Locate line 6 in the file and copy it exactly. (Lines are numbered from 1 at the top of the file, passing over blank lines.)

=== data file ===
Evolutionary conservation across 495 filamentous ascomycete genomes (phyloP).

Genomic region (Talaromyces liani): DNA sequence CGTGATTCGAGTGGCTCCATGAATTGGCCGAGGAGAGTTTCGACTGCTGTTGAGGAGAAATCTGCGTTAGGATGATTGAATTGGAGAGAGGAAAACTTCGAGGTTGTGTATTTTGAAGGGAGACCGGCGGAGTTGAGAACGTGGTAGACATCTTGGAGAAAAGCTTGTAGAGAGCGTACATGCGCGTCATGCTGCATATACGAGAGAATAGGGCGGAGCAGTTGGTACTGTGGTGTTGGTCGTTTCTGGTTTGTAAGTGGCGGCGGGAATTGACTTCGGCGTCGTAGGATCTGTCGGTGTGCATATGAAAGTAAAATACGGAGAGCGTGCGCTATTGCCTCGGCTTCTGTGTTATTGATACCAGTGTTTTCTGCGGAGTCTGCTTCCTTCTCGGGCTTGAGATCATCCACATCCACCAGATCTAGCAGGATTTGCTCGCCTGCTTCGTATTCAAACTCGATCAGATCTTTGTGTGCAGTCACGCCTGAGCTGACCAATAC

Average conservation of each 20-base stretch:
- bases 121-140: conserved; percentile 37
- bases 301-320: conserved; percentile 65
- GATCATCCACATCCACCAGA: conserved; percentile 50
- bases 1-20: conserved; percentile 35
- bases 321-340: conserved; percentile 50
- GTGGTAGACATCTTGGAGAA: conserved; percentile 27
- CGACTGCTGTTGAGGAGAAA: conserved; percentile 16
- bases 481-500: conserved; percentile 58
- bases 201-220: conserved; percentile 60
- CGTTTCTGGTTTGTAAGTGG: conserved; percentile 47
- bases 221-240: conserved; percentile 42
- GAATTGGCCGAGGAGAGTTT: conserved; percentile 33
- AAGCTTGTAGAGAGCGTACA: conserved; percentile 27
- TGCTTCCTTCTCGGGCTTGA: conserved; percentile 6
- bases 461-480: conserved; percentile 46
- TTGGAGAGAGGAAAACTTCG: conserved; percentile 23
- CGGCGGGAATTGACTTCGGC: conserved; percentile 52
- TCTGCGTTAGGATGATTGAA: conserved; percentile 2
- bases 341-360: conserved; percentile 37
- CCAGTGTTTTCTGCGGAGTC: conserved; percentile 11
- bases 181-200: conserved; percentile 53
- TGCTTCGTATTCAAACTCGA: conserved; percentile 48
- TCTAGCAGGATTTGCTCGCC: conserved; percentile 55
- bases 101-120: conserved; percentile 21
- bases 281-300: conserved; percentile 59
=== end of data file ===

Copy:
- GATCATCCACATCCACCAGA: conserved; percentile 50